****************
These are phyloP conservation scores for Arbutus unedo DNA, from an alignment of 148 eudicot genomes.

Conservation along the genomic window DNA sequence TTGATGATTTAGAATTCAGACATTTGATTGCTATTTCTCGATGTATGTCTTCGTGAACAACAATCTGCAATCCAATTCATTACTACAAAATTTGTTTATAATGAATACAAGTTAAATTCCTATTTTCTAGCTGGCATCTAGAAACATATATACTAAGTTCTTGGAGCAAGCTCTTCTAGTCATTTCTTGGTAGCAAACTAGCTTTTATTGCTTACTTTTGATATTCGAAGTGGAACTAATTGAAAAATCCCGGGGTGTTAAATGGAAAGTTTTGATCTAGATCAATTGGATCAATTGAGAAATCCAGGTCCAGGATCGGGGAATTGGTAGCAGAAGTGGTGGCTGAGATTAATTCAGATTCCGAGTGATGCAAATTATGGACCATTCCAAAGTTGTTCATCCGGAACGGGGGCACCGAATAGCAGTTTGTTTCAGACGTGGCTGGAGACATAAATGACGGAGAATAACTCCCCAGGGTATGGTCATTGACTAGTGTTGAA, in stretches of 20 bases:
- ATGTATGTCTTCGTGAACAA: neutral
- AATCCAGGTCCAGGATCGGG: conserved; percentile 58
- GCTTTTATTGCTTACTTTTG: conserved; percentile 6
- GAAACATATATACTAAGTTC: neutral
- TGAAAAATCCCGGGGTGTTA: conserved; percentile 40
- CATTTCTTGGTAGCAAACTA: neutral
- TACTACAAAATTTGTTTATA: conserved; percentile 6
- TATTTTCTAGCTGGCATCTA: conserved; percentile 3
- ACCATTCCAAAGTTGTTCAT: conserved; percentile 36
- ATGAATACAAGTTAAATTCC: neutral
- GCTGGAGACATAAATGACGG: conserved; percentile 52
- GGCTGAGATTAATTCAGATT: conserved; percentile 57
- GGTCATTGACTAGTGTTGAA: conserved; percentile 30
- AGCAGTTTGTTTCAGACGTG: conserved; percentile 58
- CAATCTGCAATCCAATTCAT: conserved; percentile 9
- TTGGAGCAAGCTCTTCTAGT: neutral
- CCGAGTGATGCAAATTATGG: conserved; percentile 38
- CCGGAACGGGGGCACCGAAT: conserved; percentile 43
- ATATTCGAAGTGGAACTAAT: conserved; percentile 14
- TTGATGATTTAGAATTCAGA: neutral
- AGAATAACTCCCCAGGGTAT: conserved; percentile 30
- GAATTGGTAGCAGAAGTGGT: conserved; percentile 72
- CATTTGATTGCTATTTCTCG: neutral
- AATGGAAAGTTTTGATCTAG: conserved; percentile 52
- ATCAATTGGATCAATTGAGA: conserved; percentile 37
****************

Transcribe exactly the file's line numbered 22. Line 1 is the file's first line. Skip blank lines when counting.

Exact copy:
- TTGATGATTTAGAATTCAGA: neutral